Birth-control pills, condoms, diaphragms, IUDs -- forget what you've read about their varying rates of effectiveness, says Byllye Y. Avery. The only thing that makes contraception work is the mind.
"You could pile up a table with birth control and, if my mind tells me don't use it, it won't help me," Avery says. "Birth control is a function of the mind."
Avery, who will be in Baltimore tomorrow to speak at the seventh annual state conference on Teen-age Pregnancy and Parenting, is the founder and director of the National Black Women's Health Project.
The network of self-help organizations started in Atlanta in 1983 and now is in 23 states, including Maryland. Its premise is simple: Black women must first address their psychological well-being in order to have physical well-being. Toward that end, women in the project meet every month in local support groups.
That message applies, Avery says, whether the subject is teen-age pregnancy, infant mortality or breast cancer. "Black women live in psychological distress. That distress has affected how we see ourselves and how others see us."
Given that most birth-control use requires some conscious action, how does Avery's theory about the mind's role fit in with the soon-to-be-approved Norplant implant? With this device, synthetic hormones like those in oral contraceptives are released by six tiny implants in the arm, protecting a woman for up to five years.
Some public-policy experts have said in published reports that the implant offers foolproof contraception after it is inserted by a doctor, making it an ideal contraception for teen-agers. But Avery is not convinced.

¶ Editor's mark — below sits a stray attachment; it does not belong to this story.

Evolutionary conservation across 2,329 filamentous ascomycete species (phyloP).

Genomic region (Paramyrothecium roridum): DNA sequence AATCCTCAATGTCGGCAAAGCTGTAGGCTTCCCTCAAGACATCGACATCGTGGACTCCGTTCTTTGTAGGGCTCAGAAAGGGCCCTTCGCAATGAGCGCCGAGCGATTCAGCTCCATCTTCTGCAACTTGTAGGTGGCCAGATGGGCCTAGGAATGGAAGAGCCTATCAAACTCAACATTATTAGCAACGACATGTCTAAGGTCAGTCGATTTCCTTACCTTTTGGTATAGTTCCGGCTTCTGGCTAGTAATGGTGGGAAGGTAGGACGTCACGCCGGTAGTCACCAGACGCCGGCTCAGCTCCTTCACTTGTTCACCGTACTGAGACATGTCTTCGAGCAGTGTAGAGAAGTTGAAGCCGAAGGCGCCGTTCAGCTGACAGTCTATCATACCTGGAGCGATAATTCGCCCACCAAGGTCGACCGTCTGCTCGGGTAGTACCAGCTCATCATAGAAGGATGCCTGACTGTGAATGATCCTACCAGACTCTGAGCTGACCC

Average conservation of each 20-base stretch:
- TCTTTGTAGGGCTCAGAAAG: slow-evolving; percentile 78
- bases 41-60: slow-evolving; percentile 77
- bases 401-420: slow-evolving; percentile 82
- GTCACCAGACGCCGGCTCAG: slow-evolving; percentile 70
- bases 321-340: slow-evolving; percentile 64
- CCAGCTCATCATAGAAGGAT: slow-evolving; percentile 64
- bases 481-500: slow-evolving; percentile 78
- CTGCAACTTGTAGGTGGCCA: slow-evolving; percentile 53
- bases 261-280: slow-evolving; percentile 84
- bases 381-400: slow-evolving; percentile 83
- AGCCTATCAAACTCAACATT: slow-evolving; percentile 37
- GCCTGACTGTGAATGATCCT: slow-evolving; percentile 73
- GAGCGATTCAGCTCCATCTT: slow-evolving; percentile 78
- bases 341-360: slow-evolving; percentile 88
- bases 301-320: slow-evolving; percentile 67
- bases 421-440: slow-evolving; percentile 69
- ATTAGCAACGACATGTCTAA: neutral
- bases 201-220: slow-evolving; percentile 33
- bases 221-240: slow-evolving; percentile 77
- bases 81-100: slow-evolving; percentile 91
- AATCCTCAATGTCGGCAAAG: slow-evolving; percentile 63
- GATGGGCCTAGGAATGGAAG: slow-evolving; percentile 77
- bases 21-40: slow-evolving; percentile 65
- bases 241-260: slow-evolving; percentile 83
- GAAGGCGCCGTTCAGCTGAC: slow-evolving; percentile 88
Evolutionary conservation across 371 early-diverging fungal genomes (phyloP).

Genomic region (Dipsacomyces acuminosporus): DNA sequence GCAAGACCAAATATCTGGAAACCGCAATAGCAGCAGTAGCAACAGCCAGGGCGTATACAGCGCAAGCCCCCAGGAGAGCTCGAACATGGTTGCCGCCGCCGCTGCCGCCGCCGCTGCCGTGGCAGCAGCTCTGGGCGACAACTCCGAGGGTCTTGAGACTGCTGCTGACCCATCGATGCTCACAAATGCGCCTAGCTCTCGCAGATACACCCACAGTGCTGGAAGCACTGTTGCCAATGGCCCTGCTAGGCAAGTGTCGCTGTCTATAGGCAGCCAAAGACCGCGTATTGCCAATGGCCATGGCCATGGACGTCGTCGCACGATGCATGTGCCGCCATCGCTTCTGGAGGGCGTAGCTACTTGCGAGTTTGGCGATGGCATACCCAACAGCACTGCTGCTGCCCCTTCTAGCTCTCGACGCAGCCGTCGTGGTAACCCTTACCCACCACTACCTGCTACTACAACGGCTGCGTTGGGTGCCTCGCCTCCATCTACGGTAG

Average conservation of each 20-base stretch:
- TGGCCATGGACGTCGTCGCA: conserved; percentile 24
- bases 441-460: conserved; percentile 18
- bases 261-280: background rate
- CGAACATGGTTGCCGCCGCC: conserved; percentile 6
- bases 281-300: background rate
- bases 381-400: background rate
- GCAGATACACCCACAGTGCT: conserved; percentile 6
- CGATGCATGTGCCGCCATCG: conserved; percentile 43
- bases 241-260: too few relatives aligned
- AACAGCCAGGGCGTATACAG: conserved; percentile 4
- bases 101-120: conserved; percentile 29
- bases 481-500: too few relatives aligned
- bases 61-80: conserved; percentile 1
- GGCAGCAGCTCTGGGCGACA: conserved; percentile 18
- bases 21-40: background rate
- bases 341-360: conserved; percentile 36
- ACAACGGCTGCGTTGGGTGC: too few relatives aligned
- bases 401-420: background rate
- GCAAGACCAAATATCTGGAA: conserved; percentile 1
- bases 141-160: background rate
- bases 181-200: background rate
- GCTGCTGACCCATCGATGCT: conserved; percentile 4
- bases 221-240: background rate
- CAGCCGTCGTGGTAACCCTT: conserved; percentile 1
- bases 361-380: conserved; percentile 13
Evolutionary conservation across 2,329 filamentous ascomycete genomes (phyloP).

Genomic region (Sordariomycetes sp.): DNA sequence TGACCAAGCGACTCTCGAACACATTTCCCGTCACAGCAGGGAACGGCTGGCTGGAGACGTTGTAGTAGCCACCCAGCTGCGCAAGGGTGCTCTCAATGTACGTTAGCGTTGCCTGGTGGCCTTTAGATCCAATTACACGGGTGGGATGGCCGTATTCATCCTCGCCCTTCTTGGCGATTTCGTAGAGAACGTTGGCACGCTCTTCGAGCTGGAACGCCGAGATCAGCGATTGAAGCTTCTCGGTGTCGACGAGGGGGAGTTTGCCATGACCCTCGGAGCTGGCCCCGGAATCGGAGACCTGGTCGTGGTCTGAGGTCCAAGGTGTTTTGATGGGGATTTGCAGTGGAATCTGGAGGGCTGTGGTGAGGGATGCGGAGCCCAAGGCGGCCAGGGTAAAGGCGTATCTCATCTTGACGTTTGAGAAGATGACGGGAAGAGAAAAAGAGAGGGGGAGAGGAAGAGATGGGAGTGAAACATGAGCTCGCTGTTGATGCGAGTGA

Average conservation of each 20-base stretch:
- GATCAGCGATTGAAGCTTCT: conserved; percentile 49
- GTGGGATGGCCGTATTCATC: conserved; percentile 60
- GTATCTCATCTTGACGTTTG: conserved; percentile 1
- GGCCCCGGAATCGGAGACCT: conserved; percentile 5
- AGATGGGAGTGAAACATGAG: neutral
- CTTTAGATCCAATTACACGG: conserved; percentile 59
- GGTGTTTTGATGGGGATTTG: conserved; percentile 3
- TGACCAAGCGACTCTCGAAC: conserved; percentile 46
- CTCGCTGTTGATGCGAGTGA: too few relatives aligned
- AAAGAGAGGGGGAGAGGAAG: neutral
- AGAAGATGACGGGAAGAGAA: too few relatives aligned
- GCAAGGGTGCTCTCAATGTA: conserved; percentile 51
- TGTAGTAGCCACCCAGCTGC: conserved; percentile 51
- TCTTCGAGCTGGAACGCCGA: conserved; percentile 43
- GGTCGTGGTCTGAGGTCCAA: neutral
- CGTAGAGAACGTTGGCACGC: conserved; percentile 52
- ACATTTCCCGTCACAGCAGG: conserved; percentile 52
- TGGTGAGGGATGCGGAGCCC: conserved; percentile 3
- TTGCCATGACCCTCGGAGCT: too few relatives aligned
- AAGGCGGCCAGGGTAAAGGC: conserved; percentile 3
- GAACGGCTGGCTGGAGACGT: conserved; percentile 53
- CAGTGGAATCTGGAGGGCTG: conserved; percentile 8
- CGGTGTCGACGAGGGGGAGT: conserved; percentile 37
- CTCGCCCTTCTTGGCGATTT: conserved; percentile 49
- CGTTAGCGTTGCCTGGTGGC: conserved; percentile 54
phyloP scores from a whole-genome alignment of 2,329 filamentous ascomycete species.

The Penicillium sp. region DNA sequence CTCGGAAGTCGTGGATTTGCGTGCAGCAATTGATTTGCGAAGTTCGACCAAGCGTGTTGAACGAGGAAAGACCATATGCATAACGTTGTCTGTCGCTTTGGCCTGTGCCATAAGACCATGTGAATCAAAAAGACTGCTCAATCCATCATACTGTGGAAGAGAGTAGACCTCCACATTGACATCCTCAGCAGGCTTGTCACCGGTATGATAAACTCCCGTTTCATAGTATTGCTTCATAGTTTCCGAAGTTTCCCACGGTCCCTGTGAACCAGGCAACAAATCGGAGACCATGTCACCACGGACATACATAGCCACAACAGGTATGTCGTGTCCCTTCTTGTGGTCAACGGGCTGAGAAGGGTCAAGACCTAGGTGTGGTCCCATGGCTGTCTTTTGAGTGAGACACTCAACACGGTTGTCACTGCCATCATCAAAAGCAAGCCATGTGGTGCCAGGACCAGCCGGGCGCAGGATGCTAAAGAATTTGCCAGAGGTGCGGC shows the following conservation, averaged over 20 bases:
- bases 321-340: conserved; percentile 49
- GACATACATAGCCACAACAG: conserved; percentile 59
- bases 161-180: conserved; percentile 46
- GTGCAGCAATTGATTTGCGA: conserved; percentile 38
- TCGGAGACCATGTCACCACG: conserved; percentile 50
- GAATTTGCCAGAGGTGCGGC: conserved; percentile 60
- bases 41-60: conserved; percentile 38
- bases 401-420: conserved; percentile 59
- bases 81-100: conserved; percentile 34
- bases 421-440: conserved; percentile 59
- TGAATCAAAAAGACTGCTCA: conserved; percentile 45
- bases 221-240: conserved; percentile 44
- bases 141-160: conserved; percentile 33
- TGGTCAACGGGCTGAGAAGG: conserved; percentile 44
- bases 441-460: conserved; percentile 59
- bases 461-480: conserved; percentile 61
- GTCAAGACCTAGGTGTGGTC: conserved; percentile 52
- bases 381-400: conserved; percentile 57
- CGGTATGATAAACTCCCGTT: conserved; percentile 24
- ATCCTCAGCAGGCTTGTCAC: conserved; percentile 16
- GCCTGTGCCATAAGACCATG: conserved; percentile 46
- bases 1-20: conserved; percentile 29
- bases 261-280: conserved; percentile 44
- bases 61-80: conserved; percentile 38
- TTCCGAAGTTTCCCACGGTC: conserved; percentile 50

"No type of birth control will substitute the neediness of young girls who want to have a baby," Avery says.
Originally from Florida, Avery, 53, became interested in health-care issues when her husband died of a heart attack in 1970. At first, her efforts were directed toward things such as birthing centers.
But she became interested in the issue of black women and self-esteem in 1979, when she saw the results of a comprehensive study on health. According to that survey, Avery said, black women ages 15-25 rated their mental health lower than white women with diagnosed mental illnesses.
"I knew we were not crazy," Avery says. "So I wanted to find out what we were up against."
Avery now believes self-esteem -- she calls it people's "need to feel good about themselves" -- is the key. Through her networks, she says, women learn empowerment, which helps them aggressively seek help for health problems.
The conference on teen-age pregnancy runs from 8 a.m. to 3:30 p.m. at Marriott Hunt Valley Inn. Avery is to speak at the luncheon session.